Marc Skelton, one of New York’s best high school basketball coaches, has made note of the sheer basketball I.Q. of this Warriors team. If this were 1958, he noted on Twitter, the Warriors would be driving Ferrari 250GT Europas while the rest of the league puttered around in Edsels.


The Cavaliers’ Kyrie Irving, left, and the Warriors’ Klay Thompson during Game 4 of the N.B.A. finals on Friday night. Irving finished with 40 points.

David Maxwell/European Pressphoto Agency

In truth, though, the Cavaliers nearly matched the Warriors in passing acuity this year — players on both teams touch the ball the shortest possible time before passing it on. To analyze those statistics, or to listen to the players afterward, was to feel sorrow that this series turned competitive only these past two games.

In Game 3, the Cavaliers ruined a fine effort by collapsing in the final minutes. But in Game 4 they came out hair-afire, piling up ridiculous point totals and playing with abandon. Any Warrior foolish enough to go airborne near the basket risked getting spun like a top to the floor. It was a measure of the game’s intensity that you turned around and saw James and Kevin Durant, 1a and 1b for best player in the Milky Way, and two self-possessed fellows, jawing furiously with each other during a break in the game.

Sweaty urgency had seized them in its embrace, even though neither man is a natural smack talker. Asked about it afterward, Durant, who scored 35 points, smiled faintly and suggested that they might have been exchanging shooting tips. “We weren’t coming to blows,” he said. “We were just talking.”

In fact, the contest took on a ragged look at times, and reminded you how America’s beautiful game attempts to sabotage itself. The referees had an off night, even forgetting which malefactor player had how many technical fouls.

And the real shame is that the N.B.A., under the modern illusion that we can make the imperfect perfect, once again allowed replays to slow a riveting game to a crawl.

There have been other annoyances, too. After Game 3, some writers unearthed a tired trope and suggested that James, in the final minute, had blundered by passing the ball to Kyle Korver, who proceeded to miss a 3-pointer. A true star, they said, — by which they meant Michael Jordan — would have driven into the grill of the Warriors’ defense and shot the ball himself.

This is a silly parlor game that misapprehends James’s gifts, which have never been those of a pure scorer. He has a body armored with muscle and sinew, and he can leap to eye level with the hoop, but his genius is his ability to see the floor in five dimensions.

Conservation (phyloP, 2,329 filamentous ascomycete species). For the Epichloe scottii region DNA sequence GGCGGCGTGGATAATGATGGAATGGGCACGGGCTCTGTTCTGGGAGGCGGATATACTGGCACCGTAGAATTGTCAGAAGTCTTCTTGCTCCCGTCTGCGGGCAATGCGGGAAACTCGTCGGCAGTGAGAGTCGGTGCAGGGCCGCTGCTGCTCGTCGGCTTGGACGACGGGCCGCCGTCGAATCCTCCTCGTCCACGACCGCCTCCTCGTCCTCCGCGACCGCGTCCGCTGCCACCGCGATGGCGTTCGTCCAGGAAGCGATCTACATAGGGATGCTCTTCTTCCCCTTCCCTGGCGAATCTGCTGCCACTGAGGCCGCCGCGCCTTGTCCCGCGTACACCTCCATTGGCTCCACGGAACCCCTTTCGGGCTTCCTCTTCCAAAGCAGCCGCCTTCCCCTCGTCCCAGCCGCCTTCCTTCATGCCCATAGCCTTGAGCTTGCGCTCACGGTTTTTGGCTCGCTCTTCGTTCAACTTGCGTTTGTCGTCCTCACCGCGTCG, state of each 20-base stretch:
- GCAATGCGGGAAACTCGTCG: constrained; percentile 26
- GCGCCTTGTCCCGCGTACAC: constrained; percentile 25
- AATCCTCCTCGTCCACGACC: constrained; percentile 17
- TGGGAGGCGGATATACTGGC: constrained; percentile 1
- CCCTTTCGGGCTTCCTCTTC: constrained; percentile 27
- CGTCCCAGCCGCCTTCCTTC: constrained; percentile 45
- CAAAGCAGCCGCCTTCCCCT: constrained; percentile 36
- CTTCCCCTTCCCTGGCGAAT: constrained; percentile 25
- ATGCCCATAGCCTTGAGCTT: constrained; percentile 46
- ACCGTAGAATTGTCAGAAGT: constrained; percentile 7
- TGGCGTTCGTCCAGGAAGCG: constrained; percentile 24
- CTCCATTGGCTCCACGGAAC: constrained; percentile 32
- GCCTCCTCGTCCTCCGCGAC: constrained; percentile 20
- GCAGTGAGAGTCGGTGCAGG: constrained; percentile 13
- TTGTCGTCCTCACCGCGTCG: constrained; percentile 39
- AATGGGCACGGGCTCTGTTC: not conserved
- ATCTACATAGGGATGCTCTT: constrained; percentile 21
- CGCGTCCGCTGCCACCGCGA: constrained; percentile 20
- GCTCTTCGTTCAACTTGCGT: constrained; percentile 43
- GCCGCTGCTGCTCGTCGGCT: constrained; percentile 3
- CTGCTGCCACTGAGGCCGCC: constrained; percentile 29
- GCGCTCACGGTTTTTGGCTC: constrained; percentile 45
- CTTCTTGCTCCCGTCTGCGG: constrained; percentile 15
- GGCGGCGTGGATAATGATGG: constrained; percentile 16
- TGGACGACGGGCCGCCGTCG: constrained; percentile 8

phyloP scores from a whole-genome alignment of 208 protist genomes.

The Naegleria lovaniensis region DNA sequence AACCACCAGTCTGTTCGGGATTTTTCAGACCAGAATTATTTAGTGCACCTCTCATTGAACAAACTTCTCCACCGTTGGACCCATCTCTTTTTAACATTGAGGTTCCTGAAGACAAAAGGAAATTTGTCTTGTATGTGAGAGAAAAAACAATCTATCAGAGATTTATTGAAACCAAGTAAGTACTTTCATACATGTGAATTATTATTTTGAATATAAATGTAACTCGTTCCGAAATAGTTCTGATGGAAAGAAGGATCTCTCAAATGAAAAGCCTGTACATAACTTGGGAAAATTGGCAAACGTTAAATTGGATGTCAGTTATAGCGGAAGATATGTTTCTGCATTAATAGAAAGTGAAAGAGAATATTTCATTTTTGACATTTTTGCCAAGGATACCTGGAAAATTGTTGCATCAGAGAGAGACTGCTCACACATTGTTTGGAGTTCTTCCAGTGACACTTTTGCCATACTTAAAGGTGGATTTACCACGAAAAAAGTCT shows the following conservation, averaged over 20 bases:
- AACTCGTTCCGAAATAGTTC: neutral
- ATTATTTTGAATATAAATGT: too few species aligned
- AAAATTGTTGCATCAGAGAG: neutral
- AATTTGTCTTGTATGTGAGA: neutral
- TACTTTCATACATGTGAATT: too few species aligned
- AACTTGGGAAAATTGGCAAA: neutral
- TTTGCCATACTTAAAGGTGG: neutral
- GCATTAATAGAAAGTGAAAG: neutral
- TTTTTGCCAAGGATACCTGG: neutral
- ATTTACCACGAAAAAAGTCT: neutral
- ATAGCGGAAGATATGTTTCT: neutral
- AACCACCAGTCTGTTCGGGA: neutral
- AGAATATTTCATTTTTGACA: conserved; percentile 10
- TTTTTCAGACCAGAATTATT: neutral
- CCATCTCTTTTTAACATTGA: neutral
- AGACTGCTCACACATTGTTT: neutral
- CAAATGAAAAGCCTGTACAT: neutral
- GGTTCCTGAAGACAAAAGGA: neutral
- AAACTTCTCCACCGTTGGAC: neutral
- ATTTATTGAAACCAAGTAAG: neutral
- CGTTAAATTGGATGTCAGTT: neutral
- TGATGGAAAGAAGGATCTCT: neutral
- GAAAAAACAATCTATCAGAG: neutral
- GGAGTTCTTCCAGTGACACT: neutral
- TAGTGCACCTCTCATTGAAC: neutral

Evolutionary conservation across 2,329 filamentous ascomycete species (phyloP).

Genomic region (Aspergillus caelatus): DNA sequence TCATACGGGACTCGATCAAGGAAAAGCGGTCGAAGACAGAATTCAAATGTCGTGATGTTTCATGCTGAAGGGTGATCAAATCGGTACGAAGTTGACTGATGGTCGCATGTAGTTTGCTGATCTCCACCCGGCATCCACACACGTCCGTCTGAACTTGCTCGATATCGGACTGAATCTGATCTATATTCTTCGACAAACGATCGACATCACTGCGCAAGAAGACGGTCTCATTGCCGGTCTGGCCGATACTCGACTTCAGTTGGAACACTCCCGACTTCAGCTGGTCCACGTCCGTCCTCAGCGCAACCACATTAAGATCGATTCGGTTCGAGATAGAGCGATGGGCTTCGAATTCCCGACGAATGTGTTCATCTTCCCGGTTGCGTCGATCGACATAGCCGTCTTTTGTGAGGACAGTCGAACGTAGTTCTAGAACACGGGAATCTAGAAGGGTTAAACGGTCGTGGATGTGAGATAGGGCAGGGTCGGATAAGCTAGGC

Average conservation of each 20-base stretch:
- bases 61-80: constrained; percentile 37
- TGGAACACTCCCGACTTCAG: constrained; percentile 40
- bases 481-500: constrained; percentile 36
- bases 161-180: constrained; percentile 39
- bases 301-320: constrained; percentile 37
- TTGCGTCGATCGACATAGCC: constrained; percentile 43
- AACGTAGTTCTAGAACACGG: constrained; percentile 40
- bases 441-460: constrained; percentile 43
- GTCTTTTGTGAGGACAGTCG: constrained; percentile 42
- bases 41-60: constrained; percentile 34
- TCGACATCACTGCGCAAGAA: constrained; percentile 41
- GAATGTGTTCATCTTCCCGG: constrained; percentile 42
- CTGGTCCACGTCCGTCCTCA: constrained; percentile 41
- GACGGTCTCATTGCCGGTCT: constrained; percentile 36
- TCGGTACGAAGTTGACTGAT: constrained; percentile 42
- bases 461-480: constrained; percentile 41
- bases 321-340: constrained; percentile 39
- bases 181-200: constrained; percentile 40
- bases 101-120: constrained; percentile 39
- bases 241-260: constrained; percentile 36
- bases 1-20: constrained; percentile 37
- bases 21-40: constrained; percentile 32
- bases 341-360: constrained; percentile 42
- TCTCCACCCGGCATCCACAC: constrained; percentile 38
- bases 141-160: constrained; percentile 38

“I had 101 drives last night,” he told reporters facetiously that night. “I’m sorry I didn’t go for 102.”

A reporter pressed his point and James responded by pressing his counterpoint. “If I could have the play over again, I would come off a three-screen situation. Draymond would switch on me with five fouls, I would get him leaning. I would drive left. I would see K.D. step up.”

James went on like this, doing his best Hubie Brown imitation. And he finished: “And I would see Kyle Korver in the corner, one of the greatest 3-point shooters in this league’s history.”

He smiled at the reporter. “And I would do the same exact thing.”

After Game 4, reporters again surrounded James like so many saffron-robe devotees ’round their swami. They noted that last year Cleveland had also trailed the Warriors three games to one, but came back to win the championship, an epic feat, to which the Warriors responded by adding the 7-foot Durant to their deadly lineup.

Do you, a reporter asked, have the Warriors where you want them?

James looked quizzically at the reporter, as if to imply that perhaps he had been smoking something. “No,” he said, “they got us where they want us.”

Another reporter tried a roundabout way into the same question. What is it that allows you to respond so well to such dire circumstances? “I don’t know,” James said. “I don’t like it. It causes too much stress, man. I’m stressed out.”

Who wouldn’t be? The Cavaliers, after their 137-116 victory, were still just one loss from being former champions, and they had to travel back to Oakland for Game 5, where the fans will scream like banshees and the Warriors will do their pass-and-shoot-and-smile hocus-pocus.

If I bet money, I’d look for Cleveland to get lowered into its grave Monday night. I’d also advise the Warriors to take care of business. Because they don’t want to breathe any more life into their still wounded rival.

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